MOSCOW – Russia's security body on Friday formally ended a high alert announced earlier this week over a threat of terror attack.
Nikolai Patrushev, the Federal Security Service chief who also chairs the National Anti-Terror Committee, ordered the alert to be ended as of early Friday, a duty officer at the agency said on condition of anonymity because he was not authorized to speak to the media.
The alert involved thousands of extra police deployed at Moscow subway and other public transport facilities around the nation.
The committee issued the alert warning after receiving information about a possible terror attack on public transport from unidentified foreign nations.
As part of the increased security, uniformed police, some with bomb-sniffing dogs, patrolled subway and train stations as well as other sites around Moscow, checking documents and standing guard at entrances. Public announcements asked passengers to be on alert for suspicious items.
Moscow's three main international airports introduced stricter passenger checks and additional police patrols of terminal buildings.
The National Anti-Terror committee said Friday that the alert had boosted public vigilance, adding that it would continue the practice of issuing public warnings.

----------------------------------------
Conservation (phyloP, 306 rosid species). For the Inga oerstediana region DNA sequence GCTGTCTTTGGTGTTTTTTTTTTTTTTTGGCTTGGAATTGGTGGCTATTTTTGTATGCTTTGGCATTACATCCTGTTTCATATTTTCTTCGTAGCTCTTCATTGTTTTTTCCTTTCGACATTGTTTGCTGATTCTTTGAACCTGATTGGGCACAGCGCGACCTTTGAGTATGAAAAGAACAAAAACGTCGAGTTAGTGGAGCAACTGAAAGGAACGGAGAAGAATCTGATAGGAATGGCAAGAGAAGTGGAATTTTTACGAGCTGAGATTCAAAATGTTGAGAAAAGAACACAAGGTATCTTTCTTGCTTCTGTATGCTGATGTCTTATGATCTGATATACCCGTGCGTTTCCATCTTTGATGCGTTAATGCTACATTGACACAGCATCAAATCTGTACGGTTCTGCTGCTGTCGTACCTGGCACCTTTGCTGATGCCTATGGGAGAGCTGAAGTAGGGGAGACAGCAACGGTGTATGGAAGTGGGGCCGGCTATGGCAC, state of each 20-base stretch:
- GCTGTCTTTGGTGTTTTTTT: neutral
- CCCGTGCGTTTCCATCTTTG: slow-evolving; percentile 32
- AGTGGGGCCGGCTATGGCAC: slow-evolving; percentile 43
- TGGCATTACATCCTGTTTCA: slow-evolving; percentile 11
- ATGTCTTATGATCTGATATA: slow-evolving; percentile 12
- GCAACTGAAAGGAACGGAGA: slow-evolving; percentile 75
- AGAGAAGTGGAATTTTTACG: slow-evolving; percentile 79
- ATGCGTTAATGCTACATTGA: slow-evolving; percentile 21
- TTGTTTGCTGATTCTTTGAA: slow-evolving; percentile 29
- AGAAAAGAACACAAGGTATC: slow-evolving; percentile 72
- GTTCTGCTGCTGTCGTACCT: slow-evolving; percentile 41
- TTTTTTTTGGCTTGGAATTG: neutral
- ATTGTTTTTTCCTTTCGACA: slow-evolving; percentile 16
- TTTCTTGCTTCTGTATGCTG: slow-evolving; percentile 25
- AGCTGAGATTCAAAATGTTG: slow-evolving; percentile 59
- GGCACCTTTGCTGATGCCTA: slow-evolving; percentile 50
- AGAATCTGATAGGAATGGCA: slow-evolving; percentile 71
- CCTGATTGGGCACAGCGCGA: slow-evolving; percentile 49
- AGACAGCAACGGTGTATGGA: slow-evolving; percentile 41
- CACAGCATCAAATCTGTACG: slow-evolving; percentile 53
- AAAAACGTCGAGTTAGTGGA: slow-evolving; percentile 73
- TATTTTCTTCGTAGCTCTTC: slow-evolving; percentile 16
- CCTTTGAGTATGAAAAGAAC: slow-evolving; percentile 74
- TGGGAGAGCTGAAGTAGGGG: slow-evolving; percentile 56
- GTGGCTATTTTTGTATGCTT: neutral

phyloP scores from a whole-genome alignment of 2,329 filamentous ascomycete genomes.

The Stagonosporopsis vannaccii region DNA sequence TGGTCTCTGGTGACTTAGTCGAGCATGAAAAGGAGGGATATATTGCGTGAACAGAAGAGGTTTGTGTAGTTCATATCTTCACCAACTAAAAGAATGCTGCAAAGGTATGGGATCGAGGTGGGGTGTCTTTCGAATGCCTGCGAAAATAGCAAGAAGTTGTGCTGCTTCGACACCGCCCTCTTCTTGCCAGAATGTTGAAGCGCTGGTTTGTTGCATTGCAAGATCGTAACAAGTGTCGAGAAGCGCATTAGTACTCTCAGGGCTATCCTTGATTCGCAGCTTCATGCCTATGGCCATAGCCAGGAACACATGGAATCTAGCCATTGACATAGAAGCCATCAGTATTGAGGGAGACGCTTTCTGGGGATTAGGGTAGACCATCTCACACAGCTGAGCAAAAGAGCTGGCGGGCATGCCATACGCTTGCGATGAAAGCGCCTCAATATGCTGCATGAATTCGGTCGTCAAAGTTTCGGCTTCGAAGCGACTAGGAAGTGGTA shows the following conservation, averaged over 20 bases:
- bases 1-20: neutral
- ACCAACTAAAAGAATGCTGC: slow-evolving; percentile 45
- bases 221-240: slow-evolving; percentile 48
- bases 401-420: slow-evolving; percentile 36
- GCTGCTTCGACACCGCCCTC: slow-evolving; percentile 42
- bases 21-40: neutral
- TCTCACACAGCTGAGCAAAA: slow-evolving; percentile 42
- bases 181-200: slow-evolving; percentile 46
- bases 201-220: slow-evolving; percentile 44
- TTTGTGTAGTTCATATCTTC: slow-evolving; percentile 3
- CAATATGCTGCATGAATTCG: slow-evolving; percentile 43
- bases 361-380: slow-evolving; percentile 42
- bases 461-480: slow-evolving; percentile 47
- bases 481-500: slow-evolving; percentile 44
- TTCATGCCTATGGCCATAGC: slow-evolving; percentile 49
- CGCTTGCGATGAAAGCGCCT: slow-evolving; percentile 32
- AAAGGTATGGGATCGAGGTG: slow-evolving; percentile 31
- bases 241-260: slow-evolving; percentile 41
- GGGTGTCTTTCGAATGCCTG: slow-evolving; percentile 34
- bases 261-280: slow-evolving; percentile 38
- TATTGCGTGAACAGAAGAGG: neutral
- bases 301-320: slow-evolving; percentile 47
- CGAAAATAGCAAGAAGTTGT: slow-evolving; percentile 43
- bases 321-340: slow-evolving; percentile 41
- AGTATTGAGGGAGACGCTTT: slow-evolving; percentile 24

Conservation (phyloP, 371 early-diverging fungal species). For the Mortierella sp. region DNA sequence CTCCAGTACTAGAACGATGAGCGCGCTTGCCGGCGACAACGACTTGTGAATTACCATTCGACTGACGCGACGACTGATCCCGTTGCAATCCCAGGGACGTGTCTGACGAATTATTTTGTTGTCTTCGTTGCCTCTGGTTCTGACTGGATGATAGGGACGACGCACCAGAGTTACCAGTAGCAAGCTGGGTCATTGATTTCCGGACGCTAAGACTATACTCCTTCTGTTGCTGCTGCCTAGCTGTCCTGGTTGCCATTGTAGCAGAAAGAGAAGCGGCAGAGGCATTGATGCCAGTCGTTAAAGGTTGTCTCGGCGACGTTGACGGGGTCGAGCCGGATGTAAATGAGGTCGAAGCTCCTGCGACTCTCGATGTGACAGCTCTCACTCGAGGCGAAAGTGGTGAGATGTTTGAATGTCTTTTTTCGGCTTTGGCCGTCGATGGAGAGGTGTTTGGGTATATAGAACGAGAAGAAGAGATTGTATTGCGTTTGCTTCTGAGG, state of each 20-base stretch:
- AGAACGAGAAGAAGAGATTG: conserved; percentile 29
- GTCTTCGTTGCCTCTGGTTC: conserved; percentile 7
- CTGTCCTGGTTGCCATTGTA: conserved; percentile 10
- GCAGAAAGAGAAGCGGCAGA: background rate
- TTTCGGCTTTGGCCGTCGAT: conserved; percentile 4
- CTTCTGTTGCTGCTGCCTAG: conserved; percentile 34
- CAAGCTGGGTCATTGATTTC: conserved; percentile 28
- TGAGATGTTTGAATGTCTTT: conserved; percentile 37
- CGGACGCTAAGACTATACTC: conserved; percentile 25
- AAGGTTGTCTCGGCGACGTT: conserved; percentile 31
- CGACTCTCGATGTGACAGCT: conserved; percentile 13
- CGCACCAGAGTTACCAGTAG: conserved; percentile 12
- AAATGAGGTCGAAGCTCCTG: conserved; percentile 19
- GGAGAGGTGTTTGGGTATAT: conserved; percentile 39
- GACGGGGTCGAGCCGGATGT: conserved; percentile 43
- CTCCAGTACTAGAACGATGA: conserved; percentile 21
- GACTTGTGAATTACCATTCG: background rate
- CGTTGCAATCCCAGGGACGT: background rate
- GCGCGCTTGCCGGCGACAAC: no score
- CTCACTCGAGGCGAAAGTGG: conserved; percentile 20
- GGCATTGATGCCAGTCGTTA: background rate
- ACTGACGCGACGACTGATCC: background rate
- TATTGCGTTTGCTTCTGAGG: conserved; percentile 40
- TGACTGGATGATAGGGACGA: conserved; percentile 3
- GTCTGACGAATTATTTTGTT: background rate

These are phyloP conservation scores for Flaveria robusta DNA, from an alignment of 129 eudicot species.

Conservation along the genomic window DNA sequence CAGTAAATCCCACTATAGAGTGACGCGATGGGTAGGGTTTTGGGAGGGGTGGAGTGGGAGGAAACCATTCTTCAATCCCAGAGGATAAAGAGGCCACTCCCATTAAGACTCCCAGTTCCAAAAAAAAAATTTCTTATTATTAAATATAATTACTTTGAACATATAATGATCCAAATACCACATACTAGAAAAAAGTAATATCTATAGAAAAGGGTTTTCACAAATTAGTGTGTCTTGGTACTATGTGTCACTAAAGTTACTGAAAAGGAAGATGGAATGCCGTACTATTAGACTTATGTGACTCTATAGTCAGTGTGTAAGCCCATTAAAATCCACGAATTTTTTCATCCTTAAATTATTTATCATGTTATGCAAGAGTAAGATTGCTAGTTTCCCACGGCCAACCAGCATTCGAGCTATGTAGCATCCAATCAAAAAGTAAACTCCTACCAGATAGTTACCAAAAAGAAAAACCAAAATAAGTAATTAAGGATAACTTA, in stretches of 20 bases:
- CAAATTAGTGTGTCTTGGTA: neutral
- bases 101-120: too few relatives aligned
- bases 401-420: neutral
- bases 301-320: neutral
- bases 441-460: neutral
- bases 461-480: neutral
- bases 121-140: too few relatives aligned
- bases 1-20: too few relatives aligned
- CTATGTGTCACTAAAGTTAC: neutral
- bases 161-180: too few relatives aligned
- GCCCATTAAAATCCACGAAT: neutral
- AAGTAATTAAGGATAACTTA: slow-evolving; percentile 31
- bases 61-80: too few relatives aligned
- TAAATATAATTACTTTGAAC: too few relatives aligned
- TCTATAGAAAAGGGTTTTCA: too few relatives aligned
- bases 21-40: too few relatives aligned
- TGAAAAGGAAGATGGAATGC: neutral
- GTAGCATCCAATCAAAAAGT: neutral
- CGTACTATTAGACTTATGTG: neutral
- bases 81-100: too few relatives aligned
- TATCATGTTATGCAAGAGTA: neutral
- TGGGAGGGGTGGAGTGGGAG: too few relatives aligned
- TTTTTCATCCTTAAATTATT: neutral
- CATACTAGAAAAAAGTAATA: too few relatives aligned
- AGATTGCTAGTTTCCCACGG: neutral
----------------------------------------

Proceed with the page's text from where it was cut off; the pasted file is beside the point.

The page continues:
Russia has seen a spate of high-profile terrorist incidents in recent years, including hostage takings and subway and airline bombings linked to the 12-year conflict in mostly Muslim Chechnya, where large-scale fighting ended years ago but an insurgency continues.
In February 2004, an explosion ripped through a Moscow subway car during rush hour, killing 41 people. In August 2004, a suicide-bombing just outside a Moscow subway station killed 10 people.
Also in August 2004, suicide bombers who boarded their planes at a Moscow airport blew up two Russian passenger jets that exploded almost simultaneously, killing all 90 people on board.
The Kremlin has scored a series of notable successes in its fight against terrorism, including the death in July of Chechen warlord Shamil Basayev, who claimed responsibility for some of the nation's bloodiest terrorist attacks.